We're putting underfloor heating in our new apartment. On top will be a wooden floor for most of the apartment, stone/tiles in bathrooms and probably also in part of kitchen.

The constructor said that three zones would be enough:

  • Red zone (office and dining room)
  • Yellow zone (entrance, kitchen and large bathroom
  • Green zone (bedrooms, hallway and small bathroom)

Is this a fair and sufficient distribution of zones?

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  • It would help to know some dimensions; the total square footage at least. Also, something about your climate and insulation, so we know how much load will be on the heating system.
    – Jay Bazuzi
    Commented Feb 4, 2011 at 4:08

3 Answers 3


Usually 3 zones is plenty for a single story structure of this size. In this case I think your contractor has given you good advice. The distribution is to like living areas which is good. Obviously, more zones allow more flexibility and control, but the costs of equipment and labor rise as more zones are added.


Check that you will have a way (manual or automatic) to balance the heat output that goes into each room in a single zone, otherwise you may get some rooms overheating and other being colder depending on the number of outside walls etc. This can be as simple as a valve on the freed to each room, ideally combined with a thermostatic value in each room.

Independently actively controlled zones with their own timers and thermostats are only of value to the extent that you will control them, also the common advice for well insulated (new) homes is that you don’t save much by only heating some rooms. E.g being able to turn off the living areas when you go to bed makes sense, so think about the groups of rooms you may wish to have to their own timer settings. However I don’t think many people will wish to time the entrance hall different from the kitchen.

  • In current systems, all zones are controlled by their own thermostat. There is no "balancing" required. There are 3 circulator pumps all wired to call for heat as thermostat requires. There are no manual controls on subfloor radiant heat coils, other than the off selection on the thermostats. Remember each zone is a single loop, not a series of paralleled loops. one for each room, which would require over sized feeds with manifolds, very expensive stuff. Commented Feb 4, 2011 at 20:48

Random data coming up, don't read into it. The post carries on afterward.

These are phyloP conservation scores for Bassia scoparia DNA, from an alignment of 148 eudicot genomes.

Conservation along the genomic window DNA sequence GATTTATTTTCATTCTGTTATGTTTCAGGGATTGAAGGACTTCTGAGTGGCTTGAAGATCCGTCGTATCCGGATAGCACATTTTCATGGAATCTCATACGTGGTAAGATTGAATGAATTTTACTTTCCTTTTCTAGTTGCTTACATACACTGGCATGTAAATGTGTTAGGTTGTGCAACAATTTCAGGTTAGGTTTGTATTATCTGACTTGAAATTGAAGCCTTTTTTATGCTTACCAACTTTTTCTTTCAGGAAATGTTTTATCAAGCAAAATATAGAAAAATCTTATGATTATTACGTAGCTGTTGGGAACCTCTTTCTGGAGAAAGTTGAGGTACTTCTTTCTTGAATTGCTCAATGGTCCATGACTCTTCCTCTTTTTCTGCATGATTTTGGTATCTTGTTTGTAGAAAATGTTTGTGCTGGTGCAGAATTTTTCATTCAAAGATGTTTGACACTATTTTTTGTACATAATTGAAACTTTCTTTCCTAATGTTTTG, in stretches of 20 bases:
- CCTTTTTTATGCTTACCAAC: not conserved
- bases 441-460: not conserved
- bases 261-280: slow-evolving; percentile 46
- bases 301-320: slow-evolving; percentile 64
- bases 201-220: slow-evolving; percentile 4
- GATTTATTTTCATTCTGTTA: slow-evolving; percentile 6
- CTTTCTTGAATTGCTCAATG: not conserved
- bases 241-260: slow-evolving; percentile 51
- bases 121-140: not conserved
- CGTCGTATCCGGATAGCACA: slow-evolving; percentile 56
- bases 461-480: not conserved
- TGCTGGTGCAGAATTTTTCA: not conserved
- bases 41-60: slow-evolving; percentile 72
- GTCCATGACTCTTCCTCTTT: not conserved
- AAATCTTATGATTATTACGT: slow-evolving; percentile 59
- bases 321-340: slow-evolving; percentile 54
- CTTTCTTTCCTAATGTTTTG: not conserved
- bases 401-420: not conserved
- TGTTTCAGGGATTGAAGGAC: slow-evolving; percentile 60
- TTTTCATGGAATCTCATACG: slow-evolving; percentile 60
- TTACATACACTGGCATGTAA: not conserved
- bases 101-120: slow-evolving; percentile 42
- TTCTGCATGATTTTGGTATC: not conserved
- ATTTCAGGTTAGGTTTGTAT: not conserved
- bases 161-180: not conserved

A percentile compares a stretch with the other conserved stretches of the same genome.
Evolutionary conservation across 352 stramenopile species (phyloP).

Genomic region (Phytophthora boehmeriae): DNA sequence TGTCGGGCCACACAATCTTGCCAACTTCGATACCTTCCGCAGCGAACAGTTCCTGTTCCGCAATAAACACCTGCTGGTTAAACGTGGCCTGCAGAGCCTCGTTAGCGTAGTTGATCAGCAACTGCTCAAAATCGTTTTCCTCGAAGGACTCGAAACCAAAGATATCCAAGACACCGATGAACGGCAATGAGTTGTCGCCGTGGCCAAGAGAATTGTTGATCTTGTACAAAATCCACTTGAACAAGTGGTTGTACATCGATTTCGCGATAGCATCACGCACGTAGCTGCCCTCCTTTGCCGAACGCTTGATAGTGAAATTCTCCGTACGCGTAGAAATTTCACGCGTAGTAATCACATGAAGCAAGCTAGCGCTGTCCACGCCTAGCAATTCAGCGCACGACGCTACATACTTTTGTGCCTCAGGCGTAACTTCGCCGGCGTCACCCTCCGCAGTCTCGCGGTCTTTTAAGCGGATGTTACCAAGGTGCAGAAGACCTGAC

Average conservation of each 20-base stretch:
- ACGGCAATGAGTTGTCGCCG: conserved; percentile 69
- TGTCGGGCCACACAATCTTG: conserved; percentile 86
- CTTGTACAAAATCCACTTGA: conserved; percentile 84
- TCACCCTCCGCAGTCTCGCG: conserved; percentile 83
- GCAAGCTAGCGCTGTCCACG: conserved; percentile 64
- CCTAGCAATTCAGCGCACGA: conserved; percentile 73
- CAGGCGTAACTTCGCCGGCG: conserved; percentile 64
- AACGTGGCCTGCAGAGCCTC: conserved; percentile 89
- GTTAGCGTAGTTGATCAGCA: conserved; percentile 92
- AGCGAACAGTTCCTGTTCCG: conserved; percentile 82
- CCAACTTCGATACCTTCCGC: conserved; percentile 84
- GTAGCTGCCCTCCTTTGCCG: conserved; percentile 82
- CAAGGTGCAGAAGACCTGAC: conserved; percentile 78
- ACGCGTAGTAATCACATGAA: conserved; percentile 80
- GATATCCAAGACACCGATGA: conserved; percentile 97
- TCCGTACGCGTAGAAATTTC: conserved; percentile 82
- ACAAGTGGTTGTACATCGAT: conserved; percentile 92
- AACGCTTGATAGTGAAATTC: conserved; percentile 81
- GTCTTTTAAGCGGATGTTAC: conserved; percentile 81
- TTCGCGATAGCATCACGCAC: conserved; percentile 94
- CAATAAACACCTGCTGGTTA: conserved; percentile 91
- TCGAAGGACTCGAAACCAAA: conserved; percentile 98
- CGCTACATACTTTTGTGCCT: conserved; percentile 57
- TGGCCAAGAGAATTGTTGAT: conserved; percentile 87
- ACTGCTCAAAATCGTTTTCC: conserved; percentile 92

• @shirlock, in the UK it is common to use manifolds with a loop per room so the system can be blanced at the manifold. But only one pump is used with elic values if zoning is needed
    – Walker
    Commented Feb 4, 2011 at 21:11

Rooms that have more heat loss (big windows or outside walls) will need more heat than others. There is a case for putting such rooms on one circuit and more insulated rooms on another circuit.

There is also a case for putting bedrooms on seperate circuits as people sleep better in cooler rooms (usually).

There is also a case for putting bathrooms on seperate circuits as people often like more heat in the bathroom and these want to be hotter (by a degree or two).

Any areas that are mostly open plan, or the doors are mostly left open - don't split them up as the thermostats just fight each other and one room goes cold whilst the other's warm air rushes in.....

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